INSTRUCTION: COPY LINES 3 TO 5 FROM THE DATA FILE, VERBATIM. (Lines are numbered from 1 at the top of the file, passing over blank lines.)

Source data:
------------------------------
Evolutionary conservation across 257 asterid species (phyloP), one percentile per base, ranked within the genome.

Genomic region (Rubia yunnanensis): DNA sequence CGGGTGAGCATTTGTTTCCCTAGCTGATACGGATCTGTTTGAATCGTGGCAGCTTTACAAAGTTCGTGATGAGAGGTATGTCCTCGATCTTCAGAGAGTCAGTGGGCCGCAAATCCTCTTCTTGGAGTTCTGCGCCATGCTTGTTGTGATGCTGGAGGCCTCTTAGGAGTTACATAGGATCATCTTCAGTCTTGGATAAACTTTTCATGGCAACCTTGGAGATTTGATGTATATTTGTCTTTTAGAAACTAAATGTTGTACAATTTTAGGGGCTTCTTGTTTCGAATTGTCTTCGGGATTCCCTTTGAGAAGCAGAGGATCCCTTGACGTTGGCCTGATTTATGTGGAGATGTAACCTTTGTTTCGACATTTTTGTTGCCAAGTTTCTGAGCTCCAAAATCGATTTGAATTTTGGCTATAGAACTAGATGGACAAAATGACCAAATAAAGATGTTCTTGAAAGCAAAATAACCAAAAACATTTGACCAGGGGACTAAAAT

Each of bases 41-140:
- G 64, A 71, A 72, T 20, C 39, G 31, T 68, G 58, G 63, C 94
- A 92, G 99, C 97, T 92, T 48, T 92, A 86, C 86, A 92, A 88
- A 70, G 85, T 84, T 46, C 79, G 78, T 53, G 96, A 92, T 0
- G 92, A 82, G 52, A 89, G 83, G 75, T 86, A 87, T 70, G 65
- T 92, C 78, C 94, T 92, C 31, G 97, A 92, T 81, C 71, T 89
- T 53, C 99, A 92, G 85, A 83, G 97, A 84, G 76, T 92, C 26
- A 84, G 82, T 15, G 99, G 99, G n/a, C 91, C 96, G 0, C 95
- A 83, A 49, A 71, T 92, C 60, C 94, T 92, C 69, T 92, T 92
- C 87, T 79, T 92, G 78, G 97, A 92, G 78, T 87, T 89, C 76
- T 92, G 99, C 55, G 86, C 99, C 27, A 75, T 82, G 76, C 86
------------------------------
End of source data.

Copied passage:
Each of bases 41-140:
- G 64, A 71, A 72, T 20, C 39, G 31, T 68, G 58, G 63, C 94
- A 92, G 99, C 97, T 92, T 48, T 92, A 86, C 86, A 92, A 88